Last weekend I was a grade-A flake. I said I would be one place and then I went somewhere entirely different three days in a row. Sunday, I planned to go to a picnic near the cultural center in Kaohsiung and instead I ventured over to Cijian on a bike with one of my best friends, K.
We sunned on the beach and watched Chinese tourists frolic in the spray in full regalia of jeans and long sleeve shirts. Then K’s roommate showed up and we made plans to move down to a different beach with a larger group that was fishing.
We biked over, stopping briefly for some fresh coconut water to hydrate from the weekend of dancing. At the beach with Taiwanese friends we found a group cooking eggs in the shell as well as fish and crabs caught in the shallows.
The water was a bit chilly with the wind, but worthwhile using goggles and watch schools of fish along the shore and crabs skittering around on the rocks. There was a group effort to spear crabs with a tiny harpoon and catch small fish with a miniature collapsible fishing pole. I tried my luck with the pole and found, I am very impatient. I love sitting around and feeding fish and when I try to jerk the line and secure the fish I only ever scare them off with my movement.
After snacking on eggs, fish and crab the crew headed towards the night market for even more feasting. With the cloaking of night over the island the wind picked up and my bare legs and sun-burnt face demanded indoor seating. Shortly after we ran into another photographer friend, T and headed back on the ferry to scrounge up some Korean food. Nothing like a hot bowl of sizzling rice to take the chill off on a Sunday night.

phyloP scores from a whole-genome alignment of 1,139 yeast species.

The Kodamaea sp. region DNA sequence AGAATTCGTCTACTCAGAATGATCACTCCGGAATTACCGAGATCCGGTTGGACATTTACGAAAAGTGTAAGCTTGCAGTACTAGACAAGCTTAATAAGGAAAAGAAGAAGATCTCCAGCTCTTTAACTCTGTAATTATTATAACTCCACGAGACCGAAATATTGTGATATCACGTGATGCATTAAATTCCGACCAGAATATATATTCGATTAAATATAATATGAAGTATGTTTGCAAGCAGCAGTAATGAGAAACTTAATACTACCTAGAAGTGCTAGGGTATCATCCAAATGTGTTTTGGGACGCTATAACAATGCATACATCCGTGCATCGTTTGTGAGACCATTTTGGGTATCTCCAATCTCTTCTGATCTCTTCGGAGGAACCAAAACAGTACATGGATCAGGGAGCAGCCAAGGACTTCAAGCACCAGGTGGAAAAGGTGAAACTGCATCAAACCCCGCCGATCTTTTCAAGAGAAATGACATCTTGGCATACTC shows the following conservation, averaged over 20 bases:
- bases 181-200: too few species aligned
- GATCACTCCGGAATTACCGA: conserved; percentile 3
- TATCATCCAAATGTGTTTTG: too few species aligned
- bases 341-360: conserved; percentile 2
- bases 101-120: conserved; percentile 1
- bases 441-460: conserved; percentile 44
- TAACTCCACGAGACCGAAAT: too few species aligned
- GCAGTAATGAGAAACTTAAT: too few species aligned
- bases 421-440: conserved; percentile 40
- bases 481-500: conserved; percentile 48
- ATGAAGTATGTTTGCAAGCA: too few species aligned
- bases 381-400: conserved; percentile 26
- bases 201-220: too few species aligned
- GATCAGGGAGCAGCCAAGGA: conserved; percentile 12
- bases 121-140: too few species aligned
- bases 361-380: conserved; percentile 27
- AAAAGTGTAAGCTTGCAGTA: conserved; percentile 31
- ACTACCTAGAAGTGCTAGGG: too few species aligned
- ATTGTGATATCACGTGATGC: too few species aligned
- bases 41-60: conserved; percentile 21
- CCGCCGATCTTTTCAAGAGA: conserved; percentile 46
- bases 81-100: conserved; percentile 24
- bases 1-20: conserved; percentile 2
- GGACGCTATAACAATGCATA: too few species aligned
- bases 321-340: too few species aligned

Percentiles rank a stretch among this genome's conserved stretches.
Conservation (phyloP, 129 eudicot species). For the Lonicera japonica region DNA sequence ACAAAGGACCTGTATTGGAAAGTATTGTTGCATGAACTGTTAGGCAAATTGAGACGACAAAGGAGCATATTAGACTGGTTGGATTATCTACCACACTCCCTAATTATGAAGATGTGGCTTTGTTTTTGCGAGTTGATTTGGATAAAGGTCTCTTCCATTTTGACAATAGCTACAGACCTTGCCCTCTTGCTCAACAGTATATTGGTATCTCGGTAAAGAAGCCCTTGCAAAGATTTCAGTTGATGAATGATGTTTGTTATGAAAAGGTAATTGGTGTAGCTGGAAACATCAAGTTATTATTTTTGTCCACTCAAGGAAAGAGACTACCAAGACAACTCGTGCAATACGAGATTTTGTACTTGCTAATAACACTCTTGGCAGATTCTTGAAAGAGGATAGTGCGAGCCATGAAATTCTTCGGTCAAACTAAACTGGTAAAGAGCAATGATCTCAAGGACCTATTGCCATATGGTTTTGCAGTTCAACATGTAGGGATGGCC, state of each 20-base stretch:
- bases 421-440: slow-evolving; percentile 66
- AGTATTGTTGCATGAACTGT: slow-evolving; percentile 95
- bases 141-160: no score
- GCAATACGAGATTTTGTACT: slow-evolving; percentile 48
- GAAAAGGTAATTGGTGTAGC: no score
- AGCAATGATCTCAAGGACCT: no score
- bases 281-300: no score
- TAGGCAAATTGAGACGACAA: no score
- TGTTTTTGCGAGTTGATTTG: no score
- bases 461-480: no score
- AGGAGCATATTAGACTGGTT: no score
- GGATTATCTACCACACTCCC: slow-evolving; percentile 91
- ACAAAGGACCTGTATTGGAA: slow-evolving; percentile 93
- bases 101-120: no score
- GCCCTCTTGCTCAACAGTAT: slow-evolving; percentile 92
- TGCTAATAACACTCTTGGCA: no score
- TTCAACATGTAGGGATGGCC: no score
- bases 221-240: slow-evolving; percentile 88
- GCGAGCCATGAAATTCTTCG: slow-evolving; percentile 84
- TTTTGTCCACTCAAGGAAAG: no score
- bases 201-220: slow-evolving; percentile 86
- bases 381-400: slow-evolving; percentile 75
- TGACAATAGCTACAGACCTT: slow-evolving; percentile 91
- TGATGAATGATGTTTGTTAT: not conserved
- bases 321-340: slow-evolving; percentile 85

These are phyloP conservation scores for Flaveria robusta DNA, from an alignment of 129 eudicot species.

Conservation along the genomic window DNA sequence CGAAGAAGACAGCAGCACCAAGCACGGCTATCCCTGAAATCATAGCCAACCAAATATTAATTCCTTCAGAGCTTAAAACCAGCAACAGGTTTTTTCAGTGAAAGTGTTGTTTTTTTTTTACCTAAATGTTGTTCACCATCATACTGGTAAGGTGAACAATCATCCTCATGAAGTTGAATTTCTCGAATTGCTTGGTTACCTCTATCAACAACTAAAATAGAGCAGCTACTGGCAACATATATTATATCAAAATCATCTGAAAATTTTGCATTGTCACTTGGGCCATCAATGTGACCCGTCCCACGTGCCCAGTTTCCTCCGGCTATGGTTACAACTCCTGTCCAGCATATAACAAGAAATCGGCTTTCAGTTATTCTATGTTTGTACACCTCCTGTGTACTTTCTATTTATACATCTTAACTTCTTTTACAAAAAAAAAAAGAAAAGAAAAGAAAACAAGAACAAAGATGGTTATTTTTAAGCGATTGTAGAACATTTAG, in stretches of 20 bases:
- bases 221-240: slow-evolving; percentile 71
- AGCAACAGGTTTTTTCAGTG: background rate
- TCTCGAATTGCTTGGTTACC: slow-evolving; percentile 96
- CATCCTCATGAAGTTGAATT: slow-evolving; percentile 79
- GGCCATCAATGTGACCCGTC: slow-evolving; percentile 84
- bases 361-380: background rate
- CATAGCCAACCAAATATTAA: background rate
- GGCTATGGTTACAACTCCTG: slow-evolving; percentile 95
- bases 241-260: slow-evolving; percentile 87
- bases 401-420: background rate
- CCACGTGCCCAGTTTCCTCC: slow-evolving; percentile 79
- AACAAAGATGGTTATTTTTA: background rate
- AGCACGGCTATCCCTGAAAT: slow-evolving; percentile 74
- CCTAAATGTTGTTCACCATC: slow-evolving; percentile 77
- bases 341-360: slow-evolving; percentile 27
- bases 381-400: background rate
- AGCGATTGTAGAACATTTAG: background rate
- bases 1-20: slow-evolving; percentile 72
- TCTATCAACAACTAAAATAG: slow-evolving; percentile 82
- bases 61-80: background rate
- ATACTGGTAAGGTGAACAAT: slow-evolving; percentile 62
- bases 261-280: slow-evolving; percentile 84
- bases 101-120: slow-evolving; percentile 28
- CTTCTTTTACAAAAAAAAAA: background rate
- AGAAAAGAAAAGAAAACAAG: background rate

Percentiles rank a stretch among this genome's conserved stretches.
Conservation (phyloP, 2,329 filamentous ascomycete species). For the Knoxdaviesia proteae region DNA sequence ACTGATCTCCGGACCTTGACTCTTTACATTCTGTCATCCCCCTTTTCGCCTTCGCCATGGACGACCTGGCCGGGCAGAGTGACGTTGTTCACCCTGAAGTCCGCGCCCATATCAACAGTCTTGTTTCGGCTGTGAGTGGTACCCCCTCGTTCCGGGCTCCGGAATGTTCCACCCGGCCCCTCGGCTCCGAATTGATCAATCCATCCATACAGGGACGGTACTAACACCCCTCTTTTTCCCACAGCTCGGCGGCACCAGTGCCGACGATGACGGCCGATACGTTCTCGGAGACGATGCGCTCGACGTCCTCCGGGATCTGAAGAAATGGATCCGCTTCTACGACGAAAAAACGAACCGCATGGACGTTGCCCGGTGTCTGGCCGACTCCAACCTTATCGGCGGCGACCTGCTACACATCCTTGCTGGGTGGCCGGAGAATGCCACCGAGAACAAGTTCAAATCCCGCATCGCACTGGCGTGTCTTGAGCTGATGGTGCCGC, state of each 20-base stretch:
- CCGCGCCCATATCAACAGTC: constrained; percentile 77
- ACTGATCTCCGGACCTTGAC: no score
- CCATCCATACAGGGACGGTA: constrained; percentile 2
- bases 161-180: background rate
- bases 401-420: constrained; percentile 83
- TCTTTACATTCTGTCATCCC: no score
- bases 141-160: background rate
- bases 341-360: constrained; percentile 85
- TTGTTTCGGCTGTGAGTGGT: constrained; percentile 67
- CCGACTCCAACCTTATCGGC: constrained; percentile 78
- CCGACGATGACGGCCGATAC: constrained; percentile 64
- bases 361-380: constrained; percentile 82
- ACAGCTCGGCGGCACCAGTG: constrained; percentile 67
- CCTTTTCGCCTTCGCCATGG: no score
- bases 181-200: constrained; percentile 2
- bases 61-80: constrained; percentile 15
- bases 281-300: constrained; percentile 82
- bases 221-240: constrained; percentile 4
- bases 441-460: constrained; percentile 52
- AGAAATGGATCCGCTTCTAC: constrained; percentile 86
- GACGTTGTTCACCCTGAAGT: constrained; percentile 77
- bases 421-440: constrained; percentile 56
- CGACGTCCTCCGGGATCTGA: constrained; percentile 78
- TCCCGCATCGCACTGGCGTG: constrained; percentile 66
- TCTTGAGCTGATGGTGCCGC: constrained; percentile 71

Today was my first workday off since I returned from visiting the States. I wanted to hike a mountain, find a new traditional market or explore new photography subjects.
Instead after a birthday and mojito heavy weekend I found myself sneezing and dripping mucus like a particularly disgusting mythological creature of illness. It was time to give my lungs a break from the poor air quality outside and languish in the arms of two beloved Taiwanese favorites
The darlings I speak of are the over-the-counter codeine cough syrup Robitussin; and the small packets of tissues that are available outside public toilets because toilet paper is a privilege and not a right in Taiwan.
So it happened that I wasted a perfectly lovely day lounging indoors coughing, sneezing and sleeping. I was just so pleased that I didn’t have to give anyone English lessons or raise my voice above a grumble.
This recovery time came just in time before Chinese New Year break next week. I plan to go hiking near Taipei and I will need my respiratory system in top shape for that venture. If January leaves you in the throws of sickness, I hope you too can lounge in your bed and pamper your stylish chafed red nose.
In preparation for Chinese New Year the front of the temple at Golden Lion Lake has been decorated with a facade-like stage with dolls.